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TPR Events & Initiatives
00000174-b11b-ddc3-a1fc-bfdbb1d30001HearSA is an online audio archive of public programming intended to foster discussion and enhance awareness of informative local presentations and events. The archive includes lectures, panel discussions, book readings, and more. HearSA is presented by Texas Public Radio in association with its local partners. It is important to recognize that the opinions presented in these programs are those of the author or presenter, not Texas Public Radio or any of its stations, and are not necessarily endorsed by TPR.If your organization hosts lectures, book readings, panel discussions, or presentations and is interested in participating, email HearSA curator, Nathan Cone at ncone [at] tpr dot org

Think Science: Longevity

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Cyle Perez
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TPR
Dr. Sara Espinoza, at TPR's Think Science: Longevity panel.

It’s no secret that the U.S. population is aging rapidly. No one is immune. And with aging comes frailty, disease, disabilities, memory loss and more. But what if life could be lived with vigor and vitality throughout your lifespan? What if you could grow older in a healthy and wholesome manner? That’s the goal of UT Health’s Barshop Institute for Longevity and Aging Studies and the subject of this Think Science presentation, held on August 16, 2019. Dr. Sara Espinoza gives an overview of the concerns people have with aging, as well as current research from the Barshop Institute. Dr. Dean Kellogg's presentation delves into the latest findings on use of rapamycin to slow the negative effects of aging in mice, and its potential use in humans.

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The panel features two of UT Health's premiere researchers: Dean Kellogg, Ph.D., and Sara E. Espinoza, M.D., M.Sc., AGSF.

Dr. Kellogg's research roles are as the Principal Investigator in several translational projects to explore anti-aging effects of rapamycin, acarbose, and other potential anti-aging pharmaceuticals in humans. These projects involve exploring the effects of anti-aging agents on mechanisms of physical performance, cognitive, and cardiovascular function. In addition, changes in oxidative stress levels and altered skeletal muscle function in human subjects are being explored. Collaborative projects are exploring immunomodulatory effects of rapamycin on responses to vaccines and on overall immunological function in healthy older (70-95yo) volunteers. In addition, he is continuing his work on human cardiovascular and thermoregulatory physiology with studies in spinal cord injured patients in collaborative studies with junior faculty from the Department of Rehabilitation.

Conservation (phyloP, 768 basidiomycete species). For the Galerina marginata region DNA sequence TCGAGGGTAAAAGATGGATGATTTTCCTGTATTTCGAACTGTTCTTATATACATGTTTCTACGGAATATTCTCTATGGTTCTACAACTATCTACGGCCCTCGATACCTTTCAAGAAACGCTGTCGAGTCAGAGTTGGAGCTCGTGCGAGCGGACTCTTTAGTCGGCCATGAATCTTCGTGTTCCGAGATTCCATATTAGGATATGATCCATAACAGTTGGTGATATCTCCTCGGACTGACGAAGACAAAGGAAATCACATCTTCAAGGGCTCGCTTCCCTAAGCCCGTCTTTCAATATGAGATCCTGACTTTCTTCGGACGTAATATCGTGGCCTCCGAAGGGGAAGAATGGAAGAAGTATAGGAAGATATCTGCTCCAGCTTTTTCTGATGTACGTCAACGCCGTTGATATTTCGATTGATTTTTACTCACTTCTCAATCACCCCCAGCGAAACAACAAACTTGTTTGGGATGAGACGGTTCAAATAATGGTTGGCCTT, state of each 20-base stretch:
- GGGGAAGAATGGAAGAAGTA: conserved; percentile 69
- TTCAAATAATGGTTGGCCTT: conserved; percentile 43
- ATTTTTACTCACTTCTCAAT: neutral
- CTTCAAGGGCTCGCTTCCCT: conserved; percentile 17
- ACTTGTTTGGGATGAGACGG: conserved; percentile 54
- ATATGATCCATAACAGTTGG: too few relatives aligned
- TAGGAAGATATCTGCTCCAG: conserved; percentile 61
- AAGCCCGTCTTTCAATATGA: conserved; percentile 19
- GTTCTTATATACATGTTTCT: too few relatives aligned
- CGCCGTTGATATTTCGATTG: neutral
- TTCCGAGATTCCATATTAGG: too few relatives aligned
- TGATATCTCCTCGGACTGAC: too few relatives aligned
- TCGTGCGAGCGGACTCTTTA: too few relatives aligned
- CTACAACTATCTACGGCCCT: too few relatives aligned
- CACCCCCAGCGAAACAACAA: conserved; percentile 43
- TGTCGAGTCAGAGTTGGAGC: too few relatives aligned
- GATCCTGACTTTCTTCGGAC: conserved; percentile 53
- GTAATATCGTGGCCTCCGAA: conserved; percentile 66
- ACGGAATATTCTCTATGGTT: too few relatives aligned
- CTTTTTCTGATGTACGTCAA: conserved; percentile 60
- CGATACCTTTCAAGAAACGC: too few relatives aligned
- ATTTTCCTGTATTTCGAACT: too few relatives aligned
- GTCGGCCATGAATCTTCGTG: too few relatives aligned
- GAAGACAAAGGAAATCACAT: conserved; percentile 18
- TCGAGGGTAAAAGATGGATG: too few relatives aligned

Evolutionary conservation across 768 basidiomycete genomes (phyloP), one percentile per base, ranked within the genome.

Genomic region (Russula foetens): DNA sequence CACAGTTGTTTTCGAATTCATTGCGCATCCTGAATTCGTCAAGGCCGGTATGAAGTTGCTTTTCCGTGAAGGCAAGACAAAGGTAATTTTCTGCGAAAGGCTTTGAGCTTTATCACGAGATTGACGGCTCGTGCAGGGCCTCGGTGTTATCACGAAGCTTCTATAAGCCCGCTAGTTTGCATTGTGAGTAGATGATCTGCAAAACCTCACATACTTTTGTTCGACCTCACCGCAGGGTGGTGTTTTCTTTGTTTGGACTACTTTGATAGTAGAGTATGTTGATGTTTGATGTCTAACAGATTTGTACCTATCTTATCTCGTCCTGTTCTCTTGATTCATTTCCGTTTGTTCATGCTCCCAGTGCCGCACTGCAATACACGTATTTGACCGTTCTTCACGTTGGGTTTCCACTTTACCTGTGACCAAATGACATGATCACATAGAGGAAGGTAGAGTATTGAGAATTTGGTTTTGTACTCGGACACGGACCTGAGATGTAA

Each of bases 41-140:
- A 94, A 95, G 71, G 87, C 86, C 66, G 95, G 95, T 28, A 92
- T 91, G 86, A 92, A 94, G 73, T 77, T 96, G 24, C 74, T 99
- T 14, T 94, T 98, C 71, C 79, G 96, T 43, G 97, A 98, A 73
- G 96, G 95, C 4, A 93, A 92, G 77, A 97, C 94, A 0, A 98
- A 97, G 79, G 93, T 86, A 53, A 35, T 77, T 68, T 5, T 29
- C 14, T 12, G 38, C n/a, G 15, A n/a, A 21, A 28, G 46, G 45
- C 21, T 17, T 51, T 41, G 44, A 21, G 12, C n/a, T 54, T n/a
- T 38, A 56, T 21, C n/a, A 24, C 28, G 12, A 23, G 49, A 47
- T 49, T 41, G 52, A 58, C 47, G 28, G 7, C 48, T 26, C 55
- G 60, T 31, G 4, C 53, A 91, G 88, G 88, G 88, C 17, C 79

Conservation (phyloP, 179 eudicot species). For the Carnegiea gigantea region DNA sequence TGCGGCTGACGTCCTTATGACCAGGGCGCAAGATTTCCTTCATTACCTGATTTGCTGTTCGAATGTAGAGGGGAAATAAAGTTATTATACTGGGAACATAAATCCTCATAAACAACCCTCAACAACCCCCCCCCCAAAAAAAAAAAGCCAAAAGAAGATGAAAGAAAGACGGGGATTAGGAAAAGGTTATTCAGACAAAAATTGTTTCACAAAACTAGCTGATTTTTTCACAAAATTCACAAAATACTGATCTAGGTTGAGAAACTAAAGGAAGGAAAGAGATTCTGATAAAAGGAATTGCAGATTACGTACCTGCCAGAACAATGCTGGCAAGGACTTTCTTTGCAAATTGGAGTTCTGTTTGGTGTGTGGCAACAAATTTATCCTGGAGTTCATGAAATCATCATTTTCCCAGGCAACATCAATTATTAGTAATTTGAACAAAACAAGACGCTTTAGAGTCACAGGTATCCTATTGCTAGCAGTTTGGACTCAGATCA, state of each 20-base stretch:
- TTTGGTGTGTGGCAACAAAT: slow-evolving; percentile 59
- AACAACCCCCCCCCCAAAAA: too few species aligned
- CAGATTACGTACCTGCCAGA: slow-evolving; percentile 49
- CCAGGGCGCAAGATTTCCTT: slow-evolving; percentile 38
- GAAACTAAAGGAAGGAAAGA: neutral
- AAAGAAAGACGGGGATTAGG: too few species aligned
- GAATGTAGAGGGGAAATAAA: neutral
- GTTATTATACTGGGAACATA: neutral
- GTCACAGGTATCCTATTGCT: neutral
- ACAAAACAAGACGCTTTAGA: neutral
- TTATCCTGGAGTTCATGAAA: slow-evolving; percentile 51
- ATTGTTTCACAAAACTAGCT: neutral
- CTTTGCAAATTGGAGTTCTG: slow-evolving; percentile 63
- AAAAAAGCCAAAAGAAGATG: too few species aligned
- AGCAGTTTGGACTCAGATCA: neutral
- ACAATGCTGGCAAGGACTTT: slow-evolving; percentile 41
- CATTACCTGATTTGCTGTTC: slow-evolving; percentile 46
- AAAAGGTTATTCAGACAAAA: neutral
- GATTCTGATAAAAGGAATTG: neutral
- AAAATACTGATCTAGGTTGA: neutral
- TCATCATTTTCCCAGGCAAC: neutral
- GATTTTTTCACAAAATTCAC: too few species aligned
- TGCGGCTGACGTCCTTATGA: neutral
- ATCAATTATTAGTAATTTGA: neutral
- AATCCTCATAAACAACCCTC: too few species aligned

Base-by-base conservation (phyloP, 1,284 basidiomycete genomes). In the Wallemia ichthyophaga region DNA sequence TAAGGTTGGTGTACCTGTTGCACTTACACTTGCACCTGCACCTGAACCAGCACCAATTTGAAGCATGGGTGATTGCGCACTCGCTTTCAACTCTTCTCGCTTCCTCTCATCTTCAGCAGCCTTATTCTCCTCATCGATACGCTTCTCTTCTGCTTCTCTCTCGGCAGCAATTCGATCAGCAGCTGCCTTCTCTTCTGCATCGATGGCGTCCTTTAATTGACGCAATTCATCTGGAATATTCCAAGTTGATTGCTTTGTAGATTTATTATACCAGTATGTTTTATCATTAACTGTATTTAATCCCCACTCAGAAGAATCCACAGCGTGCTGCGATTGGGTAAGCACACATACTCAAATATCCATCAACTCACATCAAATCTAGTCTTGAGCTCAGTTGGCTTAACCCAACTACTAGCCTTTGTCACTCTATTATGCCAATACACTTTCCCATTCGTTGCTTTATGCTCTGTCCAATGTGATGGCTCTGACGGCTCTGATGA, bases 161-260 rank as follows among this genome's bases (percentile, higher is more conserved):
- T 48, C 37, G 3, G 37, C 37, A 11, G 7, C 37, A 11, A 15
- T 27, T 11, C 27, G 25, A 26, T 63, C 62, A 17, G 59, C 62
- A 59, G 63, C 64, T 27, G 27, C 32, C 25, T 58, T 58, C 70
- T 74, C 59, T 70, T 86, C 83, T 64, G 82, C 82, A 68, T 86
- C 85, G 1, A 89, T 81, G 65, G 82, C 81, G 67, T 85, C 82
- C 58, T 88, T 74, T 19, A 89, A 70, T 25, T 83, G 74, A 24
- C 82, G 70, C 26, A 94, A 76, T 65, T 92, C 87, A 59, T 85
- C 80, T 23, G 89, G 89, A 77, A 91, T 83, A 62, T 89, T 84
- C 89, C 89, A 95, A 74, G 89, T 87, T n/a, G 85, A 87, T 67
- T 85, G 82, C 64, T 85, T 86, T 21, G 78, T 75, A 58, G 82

Dr. Espinoza’s research focuses on understanding frailty, an important clinical geriatric syndrome that causes older adults to be at risk for falls, disability, nursing home placement, and death. She highlights diabetes as a major risk factor for frailty and discusses her current study, which is examining whether metformin, a drug commonly used to treat diabetes, can prevent frailty in older adults who have pre-diabetes.

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Credit UT Health
Sara E. Espinoza, M.D.

Dr. Espinoza received her medical degree from the University of Virginia and completed her residency at Strong Memorial Hospital, University of Rochester Medical Center. Her clinical fellowship in geriatric medicine was at The Johns Hopkins School of Medicine in Baltimore.

This event was made possible by Baptist Health Foundation of San Antonio, Health Texas, San Antonio Vascular and Endovascular Clinic, and Texas Dermatology.

You can listen to audio from this panel discussion in the embedded link above, and follow along with the presenters' slide programs below.

Improving Health with Aging, by Sara Espinoza, MD, M.Sc. from Nathan Cone

I'm Getting Older! Is there a pill for that? By Dr. Dean Kellogg from Nathan Cone

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